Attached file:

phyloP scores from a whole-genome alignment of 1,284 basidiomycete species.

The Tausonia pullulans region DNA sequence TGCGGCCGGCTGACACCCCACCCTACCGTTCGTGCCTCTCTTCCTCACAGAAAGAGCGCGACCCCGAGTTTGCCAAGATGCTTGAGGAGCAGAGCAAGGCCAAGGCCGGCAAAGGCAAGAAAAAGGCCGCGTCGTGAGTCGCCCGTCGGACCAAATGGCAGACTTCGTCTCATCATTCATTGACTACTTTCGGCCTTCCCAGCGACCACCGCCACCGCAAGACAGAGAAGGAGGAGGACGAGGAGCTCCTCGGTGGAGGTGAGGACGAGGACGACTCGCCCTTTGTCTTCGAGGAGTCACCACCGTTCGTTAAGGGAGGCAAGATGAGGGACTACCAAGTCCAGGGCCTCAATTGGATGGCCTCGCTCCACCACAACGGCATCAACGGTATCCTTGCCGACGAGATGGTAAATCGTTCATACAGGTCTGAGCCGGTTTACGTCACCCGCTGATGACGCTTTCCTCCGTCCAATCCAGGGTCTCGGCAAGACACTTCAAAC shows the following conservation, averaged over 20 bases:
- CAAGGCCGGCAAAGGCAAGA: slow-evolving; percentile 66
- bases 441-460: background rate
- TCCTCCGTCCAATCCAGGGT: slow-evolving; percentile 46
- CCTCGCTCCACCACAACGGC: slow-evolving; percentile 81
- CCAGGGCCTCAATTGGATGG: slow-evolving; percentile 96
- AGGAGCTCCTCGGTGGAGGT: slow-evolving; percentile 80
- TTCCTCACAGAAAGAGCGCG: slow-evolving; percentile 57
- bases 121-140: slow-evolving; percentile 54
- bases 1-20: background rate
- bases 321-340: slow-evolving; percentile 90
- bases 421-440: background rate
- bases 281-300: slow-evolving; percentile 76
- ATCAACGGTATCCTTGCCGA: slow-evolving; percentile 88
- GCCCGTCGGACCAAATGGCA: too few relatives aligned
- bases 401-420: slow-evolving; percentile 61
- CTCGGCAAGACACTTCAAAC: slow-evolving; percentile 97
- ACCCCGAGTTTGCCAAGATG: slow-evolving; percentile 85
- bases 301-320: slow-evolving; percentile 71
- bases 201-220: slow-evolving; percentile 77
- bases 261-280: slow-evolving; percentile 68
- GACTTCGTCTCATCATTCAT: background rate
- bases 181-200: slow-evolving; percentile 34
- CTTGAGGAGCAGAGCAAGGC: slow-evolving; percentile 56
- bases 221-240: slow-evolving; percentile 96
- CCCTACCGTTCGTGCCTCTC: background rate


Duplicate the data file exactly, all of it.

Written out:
phyloP scores from a whole-genome alignment of 1,284 basidiomycete species.

The Tausonia pullulans region DNA sequence TGCGGCCGGCTGACACCCCACCCTACCGTTCGTGCCTCTCTTCCTCACAGAAAGAGCGCGACCCCGAGTTTGCCAAGATGCTTGAGGAGCAGAGCAAGGCCAAGGCCGGCAAAGGCAAGAAAAAGGCCGCGTCGTGAGTCGCCCGTCGGACCAAATGGCAGACTTCGTCTCATCATTCATTGACTACTTTCGGCCTTCCCAGCGACCACCGCCACCGCAAGACAGAGAAGGAGGAGGACGAGGAGCTCCTCGGTGGAGGTGAGGACGAGGACGACTCGCCCTTTGTCTTCGAGGAGTCACCACCGTTCGTTAAGGGAGGCAAGATGAGGGACTACCAAGTCCAGGGCCTCAATTGGATGGCCTCGCTCCACCACAACGGCATCAACGGTATCCTTGCCGACGAGATGGTAAATCGTTCATACAGGTCTGAGCCGGTTTACGTCACCCGCTGATGACGCTTTCCTCCGTCCAATCCAGGGTCTCGGCAAGACACTTCAAAC shows the following conservation, averaged over 20 bases:
- CAAGGCCGGCAAAGGCAAGA: slow-evolving; percentile 66
- bases 441-460: background rate
- TCCTCCGTCCAATCCAGGGT: slow-evolving; percentile 46
- CCTCGCTCCACCACAACGGC: slow-evolving; percentile 81
- CCAGGGCCTCAATTGGATGG: slow-evolving; percentile 96
- AGGAGCTCCTCGGTGGAGGT: slow-evolving; percentile 80
- TTCCTCACAGAAAGAGCGCG: slow-evolving; percentile 57
- bases 121-140: slow-evolving; percentile 54
- bases 1-20: background rate
- bases 321-340: slow-evolving; percentile 90
- bases 421-440: background rate
- bases 281-300: slow-evolving; percentile 76
- ATCAACGGTATCCTTGCCGA: slow-evolving; percentile 88
- GCCCGTCGGACCAAATGGCA: too few relatives aligned
- bases 401-420: slow-evolving; percentile 61
- CTCGGCAAGACACTTCAAAC: slow-evolving; percentile 97
- ACCCCGAGTTTGCCAAGATG: slow-evolving; percentile 85
- bases 301-320: slow-evolving; percentile 71
- bases 201-220: slow-evolving; percentile 77
- bases 261-280: slow-evolving; percentile 68
- GACTTCGTCTCATCATTCAT: background rate
- bases 181-200: slow-evolving; percentile 34
- CTTGAGGAGCAGAGCAAGGC: slow-evolving; percentile 56
- bases 221-240: slow-evolving; percentile 96
- CCCTACCGTTCGTGCCTCTC: background rate